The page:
Dispensationalism, Its Development, Its Beliefs, Its Consequences: Part Two – Its Beliefs

In part one, we considered a brief overview of the Dispensationalism error. Now we shall look at a few of its basic beliefs. The platform for all of this system is the concept of a dispensation.

A dispensation is a period of time in which God deals with man in a particular way. While classic dispensationalism has as many as seven dispensations, we will only look at two. Most of the Old Testament period makes up the dispensation of the law. In this dispensation, God requires (1) the Israelites to perfectly keep both the ceremonial law and the ten commandments. He provided the temple service and animal sacrifice to deal with sin. The next dispensation (2) is the dispensation of grace. This dispensation only deals with the Church, not the Jews. Dispensationalists believe that Christ came to Earth in order to set up an earthly kingdom of Jewish converts. When the Jews refused to accept him, God had to come up with Plan B. Now, Plan B is the Church and the dispensation of grace. Orthodox Reformed Christians believe that God is omniscient and was not surprised by the Jews rejection of the Gospel. They also believe that God (even in the Old Testament) always has only one way of dealing with people. People were always looking forward to the perfect sacrifice for sin. The entire book of Hebrews was written to show how Christ was the fulfillment to the old covenant with its temple service and priesthood. It shows how Christ is superior to all of the old covenant system.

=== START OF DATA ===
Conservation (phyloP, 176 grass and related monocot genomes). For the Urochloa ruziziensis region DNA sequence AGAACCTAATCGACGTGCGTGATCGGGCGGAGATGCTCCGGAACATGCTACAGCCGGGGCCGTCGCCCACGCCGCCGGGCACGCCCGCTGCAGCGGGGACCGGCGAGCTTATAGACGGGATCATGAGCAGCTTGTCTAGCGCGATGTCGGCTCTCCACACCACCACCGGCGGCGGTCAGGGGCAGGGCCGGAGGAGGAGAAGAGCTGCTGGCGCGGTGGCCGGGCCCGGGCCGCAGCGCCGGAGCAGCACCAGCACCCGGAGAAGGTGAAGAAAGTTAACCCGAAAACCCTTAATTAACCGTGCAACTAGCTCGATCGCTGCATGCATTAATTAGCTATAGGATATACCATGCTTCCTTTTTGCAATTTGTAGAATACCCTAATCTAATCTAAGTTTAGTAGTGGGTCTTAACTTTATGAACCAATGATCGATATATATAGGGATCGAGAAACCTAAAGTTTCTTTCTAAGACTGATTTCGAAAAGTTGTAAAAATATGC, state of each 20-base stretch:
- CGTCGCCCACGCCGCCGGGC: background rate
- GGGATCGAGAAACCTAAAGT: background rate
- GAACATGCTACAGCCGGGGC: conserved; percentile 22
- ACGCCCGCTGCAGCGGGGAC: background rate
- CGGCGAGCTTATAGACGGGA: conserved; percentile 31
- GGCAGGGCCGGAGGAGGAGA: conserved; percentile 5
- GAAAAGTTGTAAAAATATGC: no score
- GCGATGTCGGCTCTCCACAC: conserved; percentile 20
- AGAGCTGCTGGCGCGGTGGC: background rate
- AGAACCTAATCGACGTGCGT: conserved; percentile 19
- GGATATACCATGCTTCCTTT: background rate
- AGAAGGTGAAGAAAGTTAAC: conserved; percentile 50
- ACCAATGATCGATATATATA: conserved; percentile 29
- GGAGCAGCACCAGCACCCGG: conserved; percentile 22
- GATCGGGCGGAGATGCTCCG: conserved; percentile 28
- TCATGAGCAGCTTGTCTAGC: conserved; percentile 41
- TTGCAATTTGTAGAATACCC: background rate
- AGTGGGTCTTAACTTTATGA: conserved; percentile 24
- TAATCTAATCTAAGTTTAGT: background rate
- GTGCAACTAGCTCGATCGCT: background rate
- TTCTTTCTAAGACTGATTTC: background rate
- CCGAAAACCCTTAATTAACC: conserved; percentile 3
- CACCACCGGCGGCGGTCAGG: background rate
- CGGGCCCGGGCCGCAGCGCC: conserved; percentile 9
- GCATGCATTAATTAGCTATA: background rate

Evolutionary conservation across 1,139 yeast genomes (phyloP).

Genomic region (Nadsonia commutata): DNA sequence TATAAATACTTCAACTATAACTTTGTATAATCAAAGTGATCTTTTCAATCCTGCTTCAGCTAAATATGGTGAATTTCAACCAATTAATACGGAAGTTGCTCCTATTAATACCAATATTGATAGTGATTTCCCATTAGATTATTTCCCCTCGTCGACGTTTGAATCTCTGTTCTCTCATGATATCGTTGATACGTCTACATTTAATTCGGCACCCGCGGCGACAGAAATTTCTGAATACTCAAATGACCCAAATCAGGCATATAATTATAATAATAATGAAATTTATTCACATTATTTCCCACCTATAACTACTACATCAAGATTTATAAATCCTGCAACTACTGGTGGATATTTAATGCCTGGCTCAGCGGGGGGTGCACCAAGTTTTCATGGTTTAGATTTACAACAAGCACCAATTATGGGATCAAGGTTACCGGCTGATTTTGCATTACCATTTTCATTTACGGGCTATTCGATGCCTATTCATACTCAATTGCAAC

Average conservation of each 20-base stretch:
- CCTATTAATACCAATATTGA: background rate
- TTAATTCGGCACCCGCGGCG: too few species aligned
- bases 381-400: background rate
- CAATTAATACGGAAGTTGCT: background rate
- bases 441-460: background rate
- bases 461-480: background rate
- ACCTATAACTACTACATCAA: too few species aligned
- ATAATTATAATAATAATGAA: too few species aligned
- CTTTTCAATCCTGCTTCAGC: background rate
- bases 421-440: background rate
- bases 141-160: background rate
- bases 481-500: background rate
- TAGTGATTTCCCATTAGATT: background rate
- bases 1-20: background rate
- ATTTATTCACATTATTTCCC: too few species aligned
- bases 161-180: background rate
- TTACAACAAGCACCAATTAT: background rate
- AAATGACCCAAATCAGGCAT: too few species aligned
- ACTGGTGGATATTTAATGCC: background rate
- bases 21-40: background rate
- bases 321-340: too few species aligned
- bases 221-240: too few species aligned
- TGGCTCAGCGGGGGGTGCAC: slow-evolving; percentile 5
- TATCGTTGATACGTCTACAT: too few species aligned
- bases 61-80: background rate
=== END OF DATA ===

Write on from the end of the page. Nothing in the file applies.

Another important belief of dispensationalism is that there are two distinct peoples of God: the Jews and the Church. Each of these has its own separate destiny. They believe that the Old Testament of the Bible was written chiefly to the Jews, as was the Gospels and Revelation. The letters of Saint Paul etc. were written to the Church. This teaching is probably one of the most erroneous planks of the dispensationalist theology. It fragments the Church, and is clearly not founded in the scriptures.

They believe that the Jews will return to Palestine at the end of the church age and eventually set up a new temple with a renewed Mosaic system. This is the reason that these folks support the nation of Israel and have such a pro-Jewish bias. A clear reading of the book of Galatians will illustrate the errors of this idea.

Dispensationalism also supports two returns of Christ. They say he will return first (secretly) and snatch up all the true Christians. They refer to this secret return as the Rapture. Now this Rapture is at the beginning of the period of tribulation, so they don’t believe that Christians will have to undergo any terrible persecution; after all the Lord is coming to take them away. They say that the Lord will return a second time at the end of the Great Tribulation and establish his kingdom of earth. Now this secret Rapture was NEVER taught in the Church until about 1830. Just let that soak in a little bit! There is not a single verse in the Bible that clearly shows this.

The final belief that we will look at is their belief that the Law of God has been done away with. But the Law of God (the Ten Commandments) are very important to Orthodox Reformed theology. First, the law shows us a clear picture of the Holy nature of God and second it shows us how we should live in respect to God and man. Without the standard of God’s law, evangelicals have drifted into the quagmire of modernity. Resulting in situational ethics and political correctness.

In conclusion, we see that Dispensationalism is a complex system which does not conform to the simple teachings of the Bible. Next we shall look at the dangers resulting from Dispensationalism.

-By Guy de Vries